Mo Farah has warned his marathon rivals his best is yet to come over the distance.
The Londoner impressed in only his second stab at the 26.2-mile course, with third place and a British record on the streets of the capital.
After the disappointment of his 2014 debut, when he struggled from the outset, his display yesterday suggested there was an impressive post-track future ahead.
“You’ve got to fight and I managed to fight,” he said after his podium finish. “And I’ve got more fight.
“To run a personal best, break the British record and finish on the podium - right now, I can’t get better than that. It will take time to improve, just as it took time for me to win medals on the track.”
Farah described himself as “bollocksed” in the last 10 kilometres of a race which was run over world-record pace early on before the searing heat took its toll on the elite men.
His time of 2:06.21 broke Steve Jones’s 33-year-old British record, which Farah had targeted in the race lead-up.
As impressive as Farah was, the 35-year-old knows race winner Eliud Kipchoge - arguably the greatest marathon runner of all time - looks in a class of his own.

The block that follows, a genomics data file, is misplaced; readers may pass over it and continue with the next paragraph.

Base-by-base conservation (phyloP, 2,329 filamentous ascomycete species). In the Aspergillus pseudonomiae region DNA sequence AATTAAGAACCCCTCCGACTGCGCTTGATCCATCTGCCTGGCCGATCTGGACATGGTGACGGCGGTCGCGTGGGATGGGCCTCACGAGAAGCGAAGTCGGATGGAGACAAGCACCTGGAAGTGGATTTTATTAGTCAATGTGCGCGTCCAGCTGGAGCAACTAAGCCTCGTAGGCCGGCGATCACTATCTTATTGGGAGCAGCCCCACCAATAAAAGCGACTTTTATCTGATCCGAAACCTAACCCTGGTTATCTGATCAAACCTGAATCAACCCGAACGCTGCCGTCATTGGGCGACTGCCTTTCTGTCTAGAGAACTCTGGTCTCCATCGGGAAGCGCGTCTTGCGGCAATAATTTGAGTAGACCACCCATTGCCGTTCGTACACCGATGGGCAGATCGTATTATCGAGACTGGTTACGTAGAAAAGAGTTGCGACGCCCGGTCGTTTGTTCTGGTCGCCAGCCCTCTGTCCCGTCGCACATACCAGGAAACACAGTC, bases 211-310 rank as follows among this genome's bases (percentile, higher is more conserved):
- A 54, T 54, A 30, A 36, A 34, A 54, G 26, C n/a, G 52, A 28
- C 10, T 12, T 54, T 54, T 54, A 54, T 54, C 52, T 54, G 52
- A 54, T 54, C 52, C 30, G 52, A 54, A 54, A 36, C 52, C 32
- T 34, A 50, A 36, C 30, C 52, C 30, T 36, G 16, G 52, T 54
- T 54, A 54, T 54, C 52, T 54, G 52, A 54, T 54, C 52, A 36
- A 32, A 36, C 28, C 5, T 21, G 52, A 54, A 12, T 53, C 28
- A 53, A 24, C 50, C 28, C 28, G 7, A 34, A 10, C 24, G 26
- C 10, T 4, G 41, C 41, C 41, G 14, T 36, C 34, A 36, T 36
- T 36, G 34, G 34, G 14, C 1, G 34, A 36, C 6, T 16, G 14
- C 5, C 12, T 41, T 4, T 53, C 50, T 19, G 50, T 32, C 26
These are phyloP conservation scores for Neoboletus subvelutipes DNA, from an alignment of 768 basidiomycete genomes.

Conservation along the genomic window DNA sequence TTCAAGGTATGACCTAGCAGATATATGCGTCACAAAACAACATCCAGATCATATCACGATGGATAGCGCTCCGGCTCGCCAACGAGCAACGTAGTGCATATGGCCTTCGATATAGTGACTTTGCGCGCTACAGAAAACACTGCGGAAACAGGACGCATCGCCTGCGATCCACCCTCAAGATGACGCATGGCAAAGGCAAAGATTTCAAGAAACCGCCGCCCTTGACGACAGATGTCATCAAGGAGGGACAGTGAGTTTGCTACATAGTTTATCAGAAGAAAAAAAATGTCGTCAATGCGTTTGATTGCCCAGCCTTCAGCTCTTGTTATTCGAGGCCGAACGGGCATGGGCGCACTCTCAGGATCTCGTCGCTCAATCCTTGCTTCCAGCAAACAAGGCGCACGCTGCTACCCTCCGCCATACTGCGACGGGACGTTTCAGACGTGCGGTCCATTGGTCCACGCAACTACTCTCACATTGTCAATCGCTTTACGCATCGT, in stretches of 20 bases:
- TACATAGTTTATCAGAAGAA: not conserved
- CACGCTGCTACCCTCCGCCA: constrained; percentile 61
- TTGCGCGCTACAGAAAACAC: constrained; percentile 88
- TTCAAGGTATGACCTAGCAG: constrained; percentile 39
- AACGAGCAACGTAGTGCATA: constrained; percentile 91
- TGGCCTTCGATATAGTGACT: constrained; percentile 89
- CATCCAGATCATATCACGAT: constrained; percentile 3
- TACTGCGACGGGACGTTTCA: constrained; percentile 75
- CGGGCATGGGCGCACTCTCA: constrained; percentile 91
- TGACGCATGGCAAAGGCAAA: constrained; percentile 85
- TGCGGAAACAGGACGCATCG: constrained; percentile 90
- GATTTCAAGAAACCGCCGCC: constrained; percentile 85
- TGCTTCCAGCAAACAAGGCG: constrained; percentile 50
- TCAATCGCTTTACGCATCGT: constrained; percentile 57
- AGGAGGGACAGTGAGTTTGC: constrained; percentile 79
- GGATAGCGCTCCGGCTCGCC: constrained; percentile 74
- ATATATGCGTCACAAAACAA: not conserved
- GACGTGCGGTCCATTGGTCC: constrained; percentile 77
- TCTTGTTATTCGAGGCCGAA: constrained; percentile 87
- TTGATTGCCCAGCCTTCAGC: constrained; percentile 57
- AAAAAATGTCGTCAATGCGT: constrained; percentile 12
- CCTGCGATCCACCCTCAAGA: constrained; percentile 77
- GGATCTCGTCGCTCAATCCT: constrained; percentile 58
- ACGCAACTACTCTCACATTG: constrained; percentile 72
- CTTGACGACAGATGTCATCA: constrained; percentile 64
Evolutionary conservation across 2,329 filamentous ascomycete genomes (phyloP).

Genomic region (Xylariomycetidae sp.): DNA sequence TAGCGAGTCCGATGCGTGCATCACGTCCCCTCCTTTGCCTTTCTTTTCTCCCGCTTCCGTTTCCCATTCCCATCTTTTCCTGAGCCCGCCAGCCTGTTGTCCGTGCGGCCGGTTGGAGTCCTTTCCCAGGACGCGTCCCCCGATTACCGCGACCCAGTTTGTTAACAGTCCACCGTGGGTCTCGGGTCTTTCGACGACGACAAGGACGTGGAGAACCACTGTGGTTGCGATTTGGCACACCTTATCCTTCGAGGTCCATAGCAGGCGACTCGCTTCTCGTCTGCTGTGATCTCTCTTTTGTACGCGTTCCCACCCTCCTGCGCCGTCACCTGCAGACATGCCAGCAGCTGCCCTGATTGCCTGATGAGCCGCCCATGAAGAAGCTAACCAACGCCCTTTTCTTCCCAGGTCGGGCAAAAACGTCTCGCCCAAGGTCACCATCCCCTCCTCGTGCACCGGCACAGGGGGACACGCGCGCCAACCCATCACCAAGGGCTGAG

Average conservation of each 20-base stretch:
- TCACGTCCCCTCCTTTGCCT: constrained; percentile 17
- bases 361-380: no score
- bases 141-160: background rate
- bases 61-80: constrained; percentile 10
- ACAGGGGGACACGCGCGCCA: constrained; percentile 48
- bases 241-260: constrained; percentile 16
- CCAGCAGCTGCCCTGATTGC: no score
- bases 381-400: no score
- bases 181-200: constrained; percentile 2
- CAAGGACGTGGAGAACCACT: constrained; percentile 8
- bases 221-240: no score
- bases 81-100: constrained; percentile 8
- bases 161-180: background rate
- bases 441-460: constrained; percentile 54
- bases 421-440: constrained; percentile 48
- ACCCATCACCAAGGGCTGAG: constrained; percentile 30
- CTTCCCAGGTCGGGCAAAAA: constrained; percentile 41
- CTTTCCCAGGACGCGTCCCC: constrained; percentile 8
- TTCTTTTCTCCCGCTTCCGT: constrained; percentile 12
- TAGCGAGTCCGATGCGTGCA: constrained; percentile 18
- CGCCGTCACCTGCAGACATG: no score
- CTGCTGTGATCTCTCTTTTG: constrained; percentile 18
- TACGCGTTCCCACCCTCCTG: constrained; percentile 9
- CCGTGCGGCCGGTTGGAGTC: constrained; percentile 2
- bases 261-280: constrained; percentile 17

Farah was two minutes behind the Kenyan at the finish and it would need a gargantuan leap forward in subsequent marathons for the four-time Olympic champion to reduce the gap on him.
“I have watched him over the years and I will try to talk to him,” said Farah.
“On the day, you have no friends but outside of competition I would love to pick his brains.”
Despite losing out to race winner Kipchoge, Farah still eclipsed some of the world’s leading marathon runners on the day, notably Kenenisa Bekele and Daniel Wanjiru.
Predicting how much better Farah can get on the road is almost impossible, with the athlete and his coach, Gary Lough, in the infancy of a project which potentially has the next Olympics, in Tokyo in two years, as its main aim.
No doubt nursing sore legs after the rigours of the London Marathon, Farah has yet to plot the rest of his road-racing course. However, he hinted another marathon in the autumn - potentially Berlin in September - was his next target, ahead of next year’s World Championships in Doha.
He said: “If I perform like I did today, running 2:06, realistically if you look at it, no World Championships has been run that quick. And it would be different without pacemakers.
“I know that I’m capable of mixing it with the guys and we will make a judgment on that.
“My aim is maybe in the autumn to try to do another marathon, get more experience and then see what happens in the summer of 2019. Doha, eh?”